Mindfulness for Diabetes Self-Care with Megrette Fletcher

DU + MegretteAs many of you know, this past year I delved into the realm of Health at Every Size care for diabetes.

Many people contact me looking for help with normalizing their eating, and I’ve noticed that folks struggling with blood sugar abnormalities often feel that a non-diet way of eating does not include them. They’ve been told by doctors or other health care professionals that they must focus on restriction and weight loss to improve their labs and health.

This could not be further from the truth. I have seen it with my clients who struggle from both disordered eating and diabetes or pre-diabetes. I have seen that helping them normalize eating patterns without a focus on restriction (in fact I emphasize including all the foods a person loves including sweets) or weight has improved their blood sugars, not to mention their quality of life.

That’s why I I was so excited to so a podcast earlier this year with Megrette Fletcher, MEd, RD, CDE. Megrette is a certified diabetes educator who provides non-weight-focused education for people with diabetes and pre-diabetes, and teaches other professionals how to provide this care as well. Founder of the Center for Mindful Eating, Megrette advocates for pleasurable, mindful eating and shame reduction to help manage blood sugars instead of restriction and weight loss. She is so generous with her knowledge, and truly someone I consider a mentor.

In this episode, she gives us a handy metaphor for understanding how our insulin works (the Insulin Knife!) and how we can best help our own bodies utilize its insulin. For those who have been scared by or felt shame for a diagnosis or family history of diabetes, we think you’ll find this episode extremely helpful in helping you get your self-compassionate self-care on.

Listen now:

Episode 41 – Mindfulness for Diabetes Self-Care with Megrette Fletcher

Also available in iTunes and Stitcher.

Show notes:

Diabetes Counseling and Education Activities (for Professionals)

Eat What you Love, Love What You Eat with Diabetes 2017 Edition – most recent edition

 

Did you miss getting non-diet help with diabetes this year?

So many people reached out to us late this year to tell us they were sad to have missed enrolling in the group I run with Rebecca Scritchfield,RDN, HAES Care for Diabetes, and wanted to know when we were running our next cohorts. Good news! We are taking names for our waiting list on our HAES Care for Diabetes page, so just click the link or the image below and make sure to sign up so you’ll be the first to get notified when our next groups are available (likely early 2019). We help people concerned with blood sugars to stop focusing on restriction and weight, and to start making positive changes that feel good and are sustainable. We have had great feedback and will keep making this group better for you in future iterations.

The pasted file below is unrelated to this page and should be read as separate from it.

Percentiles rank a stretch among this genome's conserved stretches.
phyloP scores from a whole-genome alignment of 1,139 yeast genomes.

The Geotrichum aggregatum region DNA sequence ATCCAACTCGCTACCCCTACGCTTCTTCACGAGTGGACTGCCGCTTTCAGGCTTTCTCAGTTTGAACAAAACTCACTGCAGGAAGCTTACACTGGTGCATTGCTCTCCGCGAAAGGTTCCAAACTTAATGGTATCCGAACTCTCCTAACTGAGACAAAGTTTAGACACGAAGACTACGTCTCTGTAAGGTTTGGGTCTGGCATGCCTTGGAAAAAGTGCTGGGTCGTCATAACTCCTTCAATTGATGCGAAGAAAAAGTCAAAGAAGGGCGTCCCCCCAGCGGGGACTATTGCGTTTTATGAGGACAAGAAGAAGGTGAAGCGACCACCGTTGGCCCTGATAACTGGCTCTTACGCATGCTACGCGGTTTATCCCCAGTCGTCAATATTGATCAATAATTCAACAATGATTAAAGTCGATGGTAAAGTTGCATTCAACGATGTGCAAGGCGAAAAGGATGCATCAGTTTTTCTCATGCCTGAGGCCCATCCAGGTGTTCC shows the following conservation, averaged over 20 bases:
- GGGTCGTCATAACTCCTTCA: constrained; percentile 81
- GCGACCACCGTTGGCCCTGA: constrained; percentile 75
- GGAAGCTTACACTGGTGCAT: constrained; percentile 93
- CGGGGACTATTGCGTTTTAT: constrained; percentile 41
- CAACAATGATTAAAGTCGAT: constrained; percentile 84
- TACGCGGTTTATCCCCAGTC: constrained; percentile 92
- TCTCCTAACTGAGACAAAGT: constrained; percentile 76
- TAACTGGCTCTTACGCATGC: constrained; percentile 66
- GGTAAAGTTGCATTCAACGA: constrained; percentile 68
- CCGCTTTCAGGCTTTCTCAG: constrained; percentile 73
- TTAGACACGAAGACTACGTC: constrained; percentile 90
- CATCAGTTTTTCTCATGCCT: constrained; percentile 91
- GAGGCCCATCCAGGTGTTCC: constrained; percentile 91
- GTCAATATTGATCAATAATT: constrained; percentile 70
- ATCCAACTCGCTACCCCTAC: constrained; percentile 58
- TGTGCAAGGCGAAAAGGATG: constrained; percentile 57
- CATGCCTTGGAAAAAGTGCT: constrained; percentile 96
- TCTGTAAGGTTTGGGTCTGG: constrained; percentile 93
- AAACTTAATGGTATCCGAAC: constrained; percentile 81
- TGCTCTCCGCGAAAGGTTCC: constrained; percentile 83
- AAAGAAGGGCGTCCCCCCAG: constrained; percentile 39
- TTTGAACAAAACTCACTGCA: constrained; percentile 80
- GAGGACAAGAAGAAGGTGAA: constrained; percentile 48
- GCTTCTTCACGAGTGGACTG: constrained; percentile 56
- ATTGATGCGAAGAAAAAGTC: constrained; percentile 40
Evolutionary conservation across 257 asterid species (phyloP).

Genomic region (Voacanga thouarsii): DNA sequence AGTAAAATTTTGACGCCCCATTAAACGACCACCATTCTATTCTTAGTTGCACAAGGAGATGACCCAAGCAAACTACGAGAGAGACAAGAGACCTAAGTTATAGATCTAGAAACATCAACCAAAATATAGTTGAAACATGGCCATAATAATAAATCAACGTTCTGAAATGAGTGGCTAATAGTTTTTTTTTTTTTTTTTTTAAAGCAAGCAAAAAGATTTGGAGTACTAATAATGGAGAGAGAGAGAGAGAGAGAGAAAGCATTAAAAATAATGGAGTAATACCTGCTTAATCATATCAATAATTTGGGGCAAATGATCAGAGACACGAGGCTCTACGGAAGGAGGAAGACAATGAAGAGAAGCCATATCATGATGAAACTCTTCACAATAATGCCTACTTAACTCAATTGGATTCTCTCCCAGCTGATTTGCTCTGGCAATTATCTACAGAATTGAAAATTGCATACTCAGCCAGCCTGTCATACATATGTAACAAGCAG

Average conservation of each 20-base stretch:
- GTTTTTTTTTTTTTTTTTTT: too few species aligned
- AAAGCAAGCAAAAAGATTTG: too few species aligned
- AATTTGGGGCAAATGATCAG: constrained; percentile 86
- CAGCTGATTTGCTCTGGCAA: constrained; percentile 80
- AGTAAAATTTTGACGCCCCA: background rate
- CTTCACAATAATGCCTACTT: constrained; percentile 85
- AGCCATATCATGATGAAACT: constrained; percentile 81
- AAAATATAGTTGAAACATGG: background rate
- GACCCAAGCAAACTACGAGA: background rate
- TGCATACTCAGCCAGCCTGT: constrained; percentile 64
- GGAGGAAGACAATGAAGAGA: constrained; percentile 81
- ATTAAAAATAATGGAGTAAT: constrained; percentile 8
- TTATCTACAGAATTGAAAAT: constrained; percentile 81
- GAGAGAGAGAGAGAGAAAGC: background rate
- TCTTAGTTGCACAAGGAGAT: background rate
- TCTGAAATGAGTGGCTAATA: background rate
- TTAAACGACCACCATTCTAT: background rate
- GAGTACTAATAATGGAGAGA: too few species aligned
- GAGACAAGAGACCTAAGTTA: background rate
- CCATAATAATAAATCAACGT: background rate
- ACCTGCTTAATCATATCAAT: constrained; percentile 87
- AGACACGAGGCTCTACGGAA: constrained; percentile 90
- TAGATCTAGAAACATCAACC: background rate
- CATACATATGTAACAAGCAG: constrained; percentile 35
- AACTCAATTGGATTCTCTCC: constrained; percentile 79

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Will I ever love my body again?

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Photo courtesy of RepresentationMatters.me

“I used to love my thinner body, even though I hated dieting. Will I ever love my body again?”

This is an occasionally-heard refrain heard from some of the brave souls who have chosen to give up the pursuit of weight control through dieting and have instead opted for the unknown of what their bodies will do in response to a more peaceful relationship with food.

To review, there are three possible outcomes of giving up dieting:

  1. You may lose weight.
  2. You may gain weight.
  3. Your weight may stay the same.

For anyone experiencing any of these outcomes (even weight loss), the work of body acceptance is necessary to help clear the path to a more peaceful relationship with eating. This is the work of body image healing.

I love the goal of body neutrality as a result of the body image healing work that we do. Body neutrality, to me, means you don’t have to feel in love with your body or how it looks, but you don’t loathe it either. You’re able to see your body as an instrument, not an ornament, and get on with your life and all the things you want to experience in it.

But sometimes we wonder if we will ever get to a place of loving how our bodies look. For some, body neutrality doesn’t feel like enough, and they remember a time when they were maintaining a lower body weight, getting societal accolades, and enjoying the way their bodies looked to the world.

Rarely do we seem to question why we need to love how our bodies look. Would we have this same desire to love our appearance if there weren’t such strong cultural messages about beauty standards? Would this need exist if we were stranded alone on a deserted island like Tom Hanks in the movie Castaway? I strongly believe the answer is no.

That’s why we need to talk about self-objectification, which is experiencing one’s body not from the inside, but from the outside, looking in. It arises from an unfair system in which women are judged more for how they look and not for what they do (one of the many unpleasant side effects of patriarchy).

We are presented with a relentless barrage of media images of women and messages around what constitutes the “right” look (and from the mere absence of other types of images, we can easily infer what constitutes the “wrong” look). It’s so easy to constantly compare ourselves to these images and develop that outside-in-gaze that becomes more dominant than the experience of being in our bodies.